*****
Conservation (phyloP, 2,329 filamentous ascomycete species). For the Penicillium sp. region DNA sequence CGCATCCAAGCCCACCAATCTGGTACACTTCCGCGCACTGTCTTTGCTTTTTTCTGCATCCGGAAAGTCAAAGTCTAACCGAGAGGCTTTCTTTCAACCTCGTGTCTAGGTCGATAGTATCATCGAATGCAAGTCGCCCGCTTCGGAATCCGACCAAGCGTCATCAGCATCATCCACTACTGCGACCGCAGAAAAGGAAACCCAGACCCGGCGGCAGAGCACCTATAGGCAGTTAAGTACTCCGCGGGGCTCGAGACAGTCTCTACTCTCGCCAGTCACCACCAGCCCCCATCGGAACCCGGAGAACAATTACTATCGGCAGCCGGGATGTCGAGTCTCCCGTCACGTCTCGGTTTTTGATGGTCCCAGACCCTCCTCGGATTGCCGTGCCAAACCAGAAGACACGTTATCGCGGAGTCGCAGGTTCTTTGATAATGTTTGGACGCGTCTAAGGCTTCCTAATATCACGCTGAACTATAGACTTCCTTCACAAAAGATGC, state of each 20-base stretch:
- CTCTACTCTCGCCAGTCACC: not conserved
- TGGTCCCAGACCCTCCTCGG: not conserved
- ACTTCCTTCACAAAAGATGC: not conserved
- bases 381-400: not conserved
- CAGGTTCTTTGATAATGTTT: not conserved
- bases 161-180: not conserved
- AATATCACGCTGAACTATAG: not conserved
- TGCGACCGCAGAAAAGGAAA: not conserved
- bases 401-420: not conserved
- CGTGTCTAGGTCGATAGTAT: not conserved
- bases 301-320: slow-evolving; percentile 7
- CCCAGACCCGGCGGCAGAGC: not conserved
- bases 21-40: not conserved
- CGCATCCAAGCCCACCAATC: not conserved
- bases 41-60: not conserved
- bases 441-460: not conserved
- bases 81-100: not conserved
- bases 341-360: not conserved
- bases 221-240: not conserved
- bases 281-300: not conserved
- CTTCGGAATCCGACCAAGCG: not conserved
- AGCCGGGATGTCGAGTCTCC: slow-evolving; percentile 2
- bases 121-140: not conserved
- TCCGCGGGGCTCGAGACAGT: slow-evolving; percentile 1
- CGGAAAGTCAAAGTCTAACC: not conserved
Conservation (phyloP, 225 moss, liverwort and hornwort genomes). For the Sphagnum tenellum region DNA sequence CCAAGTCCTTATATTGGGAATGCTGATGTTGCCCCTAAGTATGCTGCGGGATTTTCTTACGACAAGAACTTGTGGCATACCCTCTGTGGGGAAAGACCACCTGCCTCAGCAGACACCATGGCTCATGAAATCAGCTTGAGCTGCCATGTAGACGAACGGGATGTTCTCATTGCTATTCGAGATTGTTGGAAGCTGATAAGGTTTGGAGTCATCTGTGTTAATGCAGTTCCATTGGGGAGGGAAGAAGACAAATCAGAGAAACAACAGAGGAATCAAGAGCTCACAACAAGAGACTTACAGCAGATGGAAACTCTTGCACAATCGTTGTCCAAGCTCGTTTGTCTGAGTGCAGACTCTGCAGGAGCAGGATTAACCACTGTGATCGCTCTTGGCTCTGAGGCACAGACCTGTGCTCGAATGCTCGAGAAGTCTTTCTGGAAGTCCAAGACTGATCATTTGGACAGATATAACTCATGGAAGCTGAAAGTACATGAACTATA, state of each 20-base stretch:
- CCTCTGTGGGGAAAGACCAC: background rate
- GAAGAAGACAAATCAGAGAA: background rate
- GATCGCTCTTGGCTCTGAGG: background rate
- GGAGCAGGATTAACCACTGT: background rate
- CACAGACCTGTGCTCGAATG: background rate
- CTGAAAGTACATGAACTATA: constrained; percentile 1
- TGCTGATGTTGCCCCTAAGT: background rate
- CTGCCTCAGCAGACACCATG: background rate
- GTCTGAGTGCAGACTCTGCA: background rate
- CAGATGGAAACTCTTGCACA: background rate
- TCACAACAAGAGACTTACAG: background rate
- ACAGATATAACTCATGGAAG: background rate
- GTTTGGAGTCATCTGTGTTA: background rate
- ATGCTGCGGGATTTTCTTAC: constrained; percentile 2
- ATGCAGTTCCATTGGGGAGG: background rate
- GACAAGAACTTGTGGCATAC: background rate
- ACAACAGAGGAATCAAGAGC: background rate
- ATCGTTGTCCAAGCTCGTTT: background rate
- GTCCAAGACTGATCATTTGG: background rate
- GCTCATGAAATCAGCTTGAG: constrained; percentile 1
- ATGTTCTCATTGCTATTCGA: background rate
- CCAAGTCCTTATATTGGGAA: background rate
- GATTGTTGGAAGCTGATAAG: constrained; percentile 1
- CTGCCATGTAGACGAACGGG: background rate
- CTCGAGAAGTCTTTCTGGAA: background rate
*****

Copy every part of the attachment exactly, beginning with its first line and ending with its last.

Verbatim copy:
Conservation (phyloP, 2,329 filamentous ascomycete species). For the Penicillium sp. region DNA sequence CGCATCCAAGCCCACCAATCTGGTACACTTCCGCGCACTGTCTTTGCTTTTTTCTGCATCCGGAAAGTCAAAGTCTAACCGAGAGGCTTTCTTTCAACCTCGTGTCTAGGTCGATAGTATCATCGAATGCAAGTCGCCCGCTTCGGAATCCGACCAAGCGTCATCAGCATCATCCACTACTGCGACCGCAGAAAAGGAAACCCAGACCCGGCGGCAGAGCACCTATAGGCAGTTAAGTACTCCGCGGGGCTCGAGACAGTCTCTACTCTCGCCAGTCACCACCAGCCCCCATCGGAACCCGGAGAACAATTACTATCGGCAGCCGGGATGTCGAGTCTCCCGTCACGTCTCGGTTTTTGATGGTCCCAGACCCTCCTCGGATTGCCGTGCCAAACCAGAAGACACGTTATCGCGGAGTCGCAGGTTCTTTGATAATGTTTGGACGCGTCTAAGGCTTCCTAATATCACGCTGAACTATAGACTTCCTTCACAAAAGATGC, state of each 20-base stretch:
- CTCTACTCTCGCCAGTCACC: not conserved
- TGGTCCCAGACCCTCCTCGG: not conserved
- ACTTCCTTCACAAAAGATGC: not conserved
- bases 381-400: not conserved
- CAGGTTCTTTGATAATGTTT: not conserved
- bases 161-180: not conserved
- AATATCACGCTGAACTATAG: not conserved
- TGCGACCGCAGAAAAGGAAA: not conserved
- bases 401-420: not conserved
- CGTGTCTAGGTCGATAGTAT: not conserved
- bases 301-320: slow-evolving; percentile 7
- CCCAGACCCGGCGGCAGAGC: not conserved
- bases 21-40: not conserved
- CGCATCCAAGCCCACCAATC: not conserved
- bases 41-60: not conserved
- bases 441-460: not conserved
- bases 81-100: not conserved
- bases 341-360: not conserved
- bases 221-240: not conserved
- bases 281-300: not conserved
- CTTCGGAATCCGACCAAGCG: not conserved
- AGCCGGGATGTCGAGTCTCC: slow-evolving; percentile 2
- bases 121-140: not conserved
- TCCGCGGGGCTCGAGACAGT: slow-evolving; percentile 1
- CGGAAAGTCAAAGTCTAACC: not conserved
Conservation (phyloP, 225 moss, liverwort and hornwort genomes). For the Sphagnum tenellum region DNA sequence CCAAGTCCTTATATTGGGAATGCTGATGTTGCCCCTAAGTATGCTGCGGGATTTTCTTACGACAAGAACTTGTGGCATACCCTCTGTGGGGAAAGACCACCTGCCTCAGCAGACACCATGGCTCATGAAATCAGCTTGAGCTGCCATGTAGACGAACGGGATGTTCTCATTGCTATTCGAGATTGTTGGAAGCTGATAAGGTTTGGAGTCATCTGTGTTAATGCAGTTCCATTGGGGAGGGAAGAAGACAAATCAGAGAAACAACAGAGGAATCAAGAGCTCACAACAAGAGACTTACAGCAGATGGAAACTCTTGCACAATCGTTGTCCAAGCTCGTTTGTCTGAGTGCAGACTCTGCAGGAGCAGGATTAACCACTGTGATCGCTCTTGGCTCTGAGGCACAGACCTGTGCTCGAATGCTCGAGAAGTCTTTCTGGAAGTCCAAGACTGATCATTTGGACAGATATAACTCATGGAAGCTGAAAGTACATGAACTATA, state of each 20-base stretch:
- CCTCTGTGGGGAAAGACCAC: background rate
- GAAGAAGACAAATCAGAGAA: background rate
- GATCGCTCTTGGCTCTGAGG: background rate
- GGAGCAGGATTAACCACTGT: background rate
- CACAGACCTGTGCTCGAATG: background rate
- CTGAAAGTACATGAACTATA: constrained; percentile 1
- TGCTGATGTTGCCCCTAAGT: background rate
- CTGCCTCAGCAGACACCATG: background rate
- GTCTGAGTGCAGACTCTGCA: background rate
- CAGATGGAAACTCTTGCACA: background rate
- TCACAACAAGAGACTTACAG: background rate
- ACAGATATAACTCATGGAAG: background rate
- GTTTGGAGTCATCTGTGTTA: background rate
- ATGCTGCGGGATTTTCTTAC: constrained; percentile 2
- ATGCAGTTCCATTGGGGAGG: background rate
- GACAAGAACTTGTGGCATAC: background rate
- ACAACAGAGGAATCAAGAGC: background rate
- ATCGTTGTCCAAGCTCGTTT: background rate
- GTCCAAGACTGATCATTTGG: background rate
- GCTCATGAAATCAGCTTGAG: constrained; percentile 1
- ATGTTCTCATTGCTATTCGA: background rate
- CCAAGTCCTTATATTGGGAA: background rate
- GATTGTTGGAAGCTGATAAG: constrained; percentile 1
- CTGCCATGTAGACGAACGGG: background rate
- CTCGAGAAGTCTTTCTGGAA: background rate